And below is the first track I’m working on:
Two tracks are from ThirtySeven’s [Justin Boland] catalog – one from his Humpasaur Jones album and one from Algorhythms. The third track is a remix of Peter Gabriel’s epic “Games WIthout Frontiers”. Big thanks to both Real World Remixed and World Around Records!
Here’s the Algorhythm remix embedded:
Enjoy and please share if you like ‘em!
While the chorus of hand-picked pre-release iPad reviewers has pretty roundly declared it just as magical as Steve Jobs told us it would be, and how the interface sweetly beckons the user into it’s experience before gently disappearing to reveal some new oddly-posthuman machine love affair, not a whole lot is being said about what this device means to content publishers. The naysayers deride, among oh so many niggling things, it’s flat file system, lack of HDMI output, no USB, no Flash support, and virtual uselessness as an authoring platform but, clearly, that’s not what it’s really meant for. As many have noted, the iPad is a device designed primarily for consumption.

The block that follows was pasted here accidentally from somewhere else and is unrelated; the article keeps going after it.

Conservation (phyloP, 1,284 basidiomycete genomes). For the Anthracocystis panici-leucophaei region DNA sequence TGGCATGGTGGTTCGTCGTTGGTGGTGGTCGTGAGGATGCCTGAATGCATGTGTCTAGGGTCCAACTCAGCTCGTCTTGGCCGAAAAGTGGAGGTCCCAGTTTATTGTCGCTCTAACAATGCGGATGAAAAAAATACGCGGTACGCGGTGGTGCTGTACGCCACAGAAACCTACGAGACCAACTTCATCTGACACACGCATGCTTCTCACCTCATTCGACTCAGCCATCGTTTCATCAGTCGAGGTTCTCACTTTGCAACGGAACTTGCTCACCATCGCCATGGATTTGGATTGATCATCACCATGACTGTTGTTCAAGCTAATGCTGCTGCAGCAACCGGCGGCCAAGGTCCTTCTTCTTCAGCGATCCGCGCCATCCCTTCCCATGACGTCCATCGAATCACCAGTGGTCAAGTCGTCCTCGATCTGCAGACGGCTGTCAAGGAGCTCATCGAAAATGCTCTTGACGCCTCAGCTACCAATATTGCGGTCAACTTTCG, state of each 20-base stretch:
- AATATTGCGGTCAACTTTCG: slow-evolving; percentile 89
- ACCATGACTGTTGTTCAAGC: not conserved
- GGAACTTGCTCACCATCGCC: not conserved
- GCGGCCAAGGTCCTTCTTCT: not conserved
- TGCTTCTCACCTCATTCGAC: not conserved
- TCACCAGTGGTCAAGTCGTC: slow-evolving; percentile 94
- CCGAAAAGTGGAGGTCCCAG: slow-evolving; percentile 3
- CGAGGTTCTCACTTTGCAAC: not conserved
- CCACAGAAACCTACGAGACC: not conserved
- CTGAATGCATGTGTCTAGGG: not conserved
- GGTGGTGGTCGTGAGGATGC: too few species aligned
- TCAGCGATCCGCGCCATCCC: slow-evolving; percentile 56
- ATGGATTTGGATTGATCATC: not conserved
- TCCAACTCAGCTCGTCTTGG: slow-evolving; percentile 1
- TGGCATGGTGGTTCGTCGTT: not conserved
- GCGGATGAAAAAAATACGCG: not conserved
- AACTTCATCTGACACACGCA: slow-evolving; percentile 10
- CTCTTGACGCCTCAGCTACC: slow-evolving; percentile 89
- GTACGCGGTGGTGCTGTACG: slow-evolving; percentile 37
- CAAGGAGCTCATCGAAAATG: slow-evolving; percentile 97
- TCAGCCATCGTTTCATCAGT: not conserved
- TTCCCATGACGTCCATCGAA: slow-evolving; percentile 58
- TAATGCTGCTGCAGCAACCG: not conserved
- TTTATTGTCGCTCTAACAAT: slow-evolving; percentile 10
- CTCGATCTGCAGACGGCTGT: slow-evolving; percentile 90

More specifically (and more importantly to the publishing & distribution biz), the iPad is a shiny, friendly, closed & gated, DRM’d device for finding, purchasing, and consuming new media, all managed by the secure & reliable iTunes Store. The user gets what is arguably a faster, more intuitive, and compelling experience that will probably have them throwing gobs of money at the next generation of digital media. Publishers get a delivery target that is a de facto store with all the innate moral understanding about payment and value and theft that comes with that context. And consumers get the ability to search, find, purchase, and consume media in one single, engaging mobile device.
In the iPad frontier, it’s explicitly OK for publishers to charge users for content. They have a whole new platform in which to innovate experiences that upsell users from the last generation’s content. You loved The Beatles remasters? Well now you can get The Beatles remasters with HD multimedia interactive album copy & studio videos for only $22.95 an album!